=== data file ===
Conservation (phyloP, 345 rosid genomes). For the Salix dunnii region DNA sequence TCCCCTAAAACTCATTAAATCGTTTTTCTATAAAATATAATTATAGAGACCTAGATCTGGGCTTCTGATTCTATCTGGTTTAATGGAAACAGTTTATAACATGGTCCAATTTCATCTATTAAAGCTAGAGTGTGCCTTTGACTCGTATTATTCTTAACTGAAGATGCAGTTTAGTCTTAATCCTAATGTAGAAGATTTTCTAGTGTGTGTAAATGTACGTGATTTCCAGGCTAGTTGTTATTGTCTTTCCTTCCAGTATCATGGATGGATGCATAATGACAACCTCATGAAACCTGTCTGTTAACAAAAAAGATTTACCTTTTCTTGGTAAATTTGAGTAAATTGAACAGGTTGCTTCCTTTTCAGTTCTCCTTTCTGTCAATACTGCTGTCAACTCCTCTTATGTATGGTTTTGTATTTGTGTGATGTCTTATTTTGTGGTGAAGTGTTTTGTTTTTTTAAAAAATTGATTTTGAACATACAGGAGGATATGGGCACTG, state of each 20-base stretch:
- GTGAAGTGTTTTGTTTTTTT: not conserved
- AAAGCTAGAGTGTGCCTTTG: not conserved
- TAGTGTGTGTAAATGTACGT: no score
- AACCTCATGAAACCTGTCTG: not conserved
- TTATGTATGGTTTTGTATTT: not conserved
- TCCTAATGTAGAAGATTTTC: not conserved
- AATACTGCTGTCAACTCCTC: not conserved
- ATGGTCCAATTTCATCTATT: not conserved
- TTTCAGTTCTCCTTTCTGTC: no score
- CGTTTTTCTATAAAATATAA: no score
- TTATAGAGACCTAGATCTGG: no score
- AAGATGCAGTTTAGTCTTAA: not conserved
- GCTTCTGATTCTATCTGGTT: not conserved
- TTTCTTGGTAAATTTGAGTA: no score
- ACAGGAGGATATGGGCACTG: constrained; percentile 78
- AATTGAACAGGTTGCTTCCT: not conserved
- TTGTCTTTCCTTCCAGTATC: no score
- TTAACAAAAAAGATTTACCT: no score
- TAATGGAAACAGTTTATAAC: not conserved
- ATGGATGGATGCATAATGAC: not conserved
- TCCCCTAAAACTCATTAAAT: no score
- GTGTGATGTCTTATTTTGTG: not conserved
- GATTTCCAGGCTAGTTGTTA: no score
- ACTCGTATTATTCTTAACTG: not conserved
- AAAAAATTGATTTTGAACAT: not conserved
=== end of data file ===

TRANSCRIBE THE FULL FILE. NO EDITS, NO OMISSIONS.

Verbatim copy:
Conservation (phyloP, 345 rosid genomes). For the Salix dunnii region DNA sequence TCCCCTAAAACTCATTAAATCGTTTTTCTATAAAATATAATTATAGAGACCTAGATCTGGGCTTCTGATTCTATCTGGTTTAATGGAAACAGTTTATAACATGGTCCAATTTCATCTATTAAAGCTAGAGTGTGCCTTTGACTCGTATTATTCTTAACTGAAGATGCAGTTTAGTCTTAATCCTAATGTAGAAGATTTTCTAGTGTGTGTAAATGTACGTGATTTCCAGGCTAGTTGTTATTGTCTTTCCTTCCAGTATCATGGATGGATGCATAATGACAACCTCATGAAACCTGTCTGTTAACAAAAAAGATTTACCTTTTCTTGGTAAATTTGAGTAAATTGAACAGGTTGCTTCCTTTTCAGTTCTCCTTTCTGTCAATACTGCTGTCAACTCCTCTTATGTATGGTTTTGTATTTGTGTGATGTCTTATTTTGTGGTGAAGTGTTTTGTTTTTTTAAAAAATTGATTTTGAACATACAGGAGGATATGGGCACTG, state of each 20-base stretch:
- GTGAAGTGTTTTGTTTTTTT: not conserved
- AAAGCTAGAGTGTGCCTTTG: not conserved
- TAGTGTGTGTAAATGTACGT: no score
- AACCTCATGAAACCTGTCTG: not conserved
- TTATGTATGGTTTTGTATTT: not conserved
- TCCTAATGTAGAAGATTTTC: not conserved
- AATACTGCTGTCAACTCCTC: not conserved
- ATGGTCCAATTTCATCTATT: not conserved
- TTTCAGTTCTCCTTTCTGTC: no score
- CGTTTTTCTATAAAATATAA: no score
- TTATAGAGACCTAGATCTGG: no score
- AAGATGCAGTTTAGTCTTAA: not conserved
- GCTTCTGATTCTATCTGGTT: not conserved
- TTTCTTGGTAAATTTGAGTA: no score
- ACAGGAGGATATGGGCACTG: constrained; percentile 78
- AATTGAACAGGTTGCTTCCT: not conserved
- TTGTCTTTCCTTCCAGTATC: no score
- TTAACAAAAAAGATTTACCT: no score
- TAATGGAAACAGTTTATAAC: not conserved
- ATGGATGGATGCATAATGAC: not conserved
- TCCCCTAAAACTCATTAAAT: no score
- GTGTGATGTCTTATTTTGTG: not conserved
- GATTTCCAGGCTAGTTGTTA: no score
- ACTCGTATTATTCTTAACTG: not conserved
- AAAAAATTGATTTTGAACAT: not conserved